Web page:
I would avoid the Klipsch and Yamaha subwoofers. You can do much better with other brands for the same money, at least in the US. Check the Hsu, SVS, Rhythmik etc. internet direct as your comparison point.

If you are looking to maximize loudness for bass-heavy music it is not enough to just get a powerful subwoofer. You also need to have loud mains to keep the frequency response balanced.

Have you considered buying used equipment? You could easily save 50% off the top with a motivated seller. Even if you have to piece your system together over time from multiple sellers you can still beat 70% off if you are patient, and if you buy equipment that is still available at retail you can fill in the gaps later if you cannot find it used. At least, that was my experience here in the US, but I also live near a major tech population center with lots of disposable income around.

Like it was suggested, Klipsch speakers are very efficient. They use horn drivers and lots of woofer and that is important because the larger the driver is, the more efficient it is, all else being equal. The area of the diaphragm (or horn) is a key indicator of how loud the speaker will play. You still need to check the sensitivity rating though. For very loud music you should be expecting no less than 95dB sensitivity.

It takes 10x the power to get 2x the perceived loudness. Amplification will not do it for you. Concentrate on the sensitivity rating and power handling of the speakers but stay quality or you may hate the sound.

Tower speakers generally have larger drivers and are more efficient, but this is not a rule, just a guideline, all else being equal. If comparing towers and bookshelf speakers to each other be sure to include the cost of any bookshelf or stand or wall mount that you need for installation. My experience is that a good sounding bookshelf speaker probably comes from a company and line of models that costs more than comparably sounding towers, but again that is not a rule, just a guideline.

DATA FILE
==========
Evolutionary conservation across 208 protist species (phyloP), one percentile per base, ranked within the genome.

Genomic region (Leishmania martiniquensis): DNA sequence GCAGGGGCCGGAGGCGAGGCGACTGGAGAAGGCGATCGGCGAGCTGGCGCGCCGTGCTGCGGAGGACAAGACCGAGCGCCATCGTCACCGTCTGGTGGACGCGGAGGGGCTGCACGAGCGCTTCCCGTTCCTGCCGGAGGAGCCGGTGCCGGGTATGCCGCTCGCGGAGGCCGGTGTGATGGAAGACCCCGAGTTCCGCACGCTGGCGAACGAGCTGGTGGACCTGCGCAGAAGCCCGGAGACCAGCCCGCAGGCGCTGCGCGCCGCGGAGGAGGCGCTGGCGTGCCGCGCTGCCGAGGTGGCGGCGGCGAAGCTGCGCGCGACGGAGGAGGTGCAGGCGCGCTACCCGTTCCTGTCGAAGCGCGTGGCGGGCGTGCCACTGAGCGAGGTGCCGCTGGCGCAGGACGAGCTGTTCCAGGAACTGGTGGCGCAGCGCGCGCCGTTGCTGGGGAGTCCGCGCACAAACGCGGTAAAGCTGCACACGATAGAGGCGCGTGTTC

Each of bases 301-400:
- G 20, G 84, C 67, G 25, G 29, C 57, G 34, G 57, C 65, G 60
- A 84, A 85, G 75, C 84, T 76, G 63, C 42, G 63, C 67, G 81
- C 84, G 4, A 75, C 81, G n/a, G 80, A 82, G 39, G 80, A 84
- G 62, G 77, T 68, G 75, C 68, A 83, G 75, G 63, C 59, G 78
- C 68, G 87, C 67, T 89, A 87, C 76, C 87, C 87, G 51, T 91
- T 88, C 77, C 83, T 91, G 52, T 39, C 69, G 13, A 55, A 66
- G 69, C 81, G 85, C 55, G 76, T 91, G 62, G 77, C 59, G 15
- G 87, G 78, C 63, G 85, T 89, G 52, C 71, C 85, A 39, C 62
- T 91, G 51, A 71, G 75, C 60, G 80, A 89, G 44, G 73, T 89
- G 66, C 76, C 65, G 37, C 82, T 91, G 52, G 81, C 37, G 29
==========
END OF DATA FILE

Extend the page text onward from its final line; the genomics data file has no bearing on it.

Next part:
That Denon receiver you linked looks like a winner. It has 80WPC in 7.1 and it will help you maximize your loudness and 'shake the walls' plus it seems to have updated video processing and passthrough. It also has Audyssey MultEQ-XT and that can help you equalize room frequency response especially for tighter bass. It also is rated to drive 4 ohm speakers and if you really want to 'shake the walls' you might consider such speakers, provided their sensitivity is very high.

Keep in mind that even surround receivers are rated like stereo receivers, that is, they only have enough power supply and heat sink to deliver the goods into two channels. When more speakers are driven, they tend not to get much louder in combination with a receiver. If you want to do an 'all channel stereo' party mode and really get things hopping in there with full output from 7 speakers simultaneously you will need external amplification too, with more speakers. It really depends on how deaf/crazy you are.:eek:

The Denon you linked to is really hard to find any info on here, but it appears it does not have external preamp out so external amplification (other than the subwoofer) looks like it is not going to happen for you with that one. Probably you will not care unless you want extreme loudness levels.
 

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The Village Idiot
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ID speakers are not going to look great though. If you want furniture be prepared for substantial price increase.
There are many ID manufacturers making rather utilitarian speakers - most of them sound very good - many of them are cosmetically challenged but there are exceptions. Salk speakers not only sound good they have furniture grade finish (check out the bamboo veneer!) - and many options. I own a pair of those SongTowers in fireburst curly cherry finish - Selah Audio also makes some very nice speakers with classy finish - my custom center (uses the same OW2 tweeter as in the ST's) speaker was built by Selah in cherry veneer to match the ST's. There are many more ID (Internet Direct) speaker manufacturers making some beautiful speakers.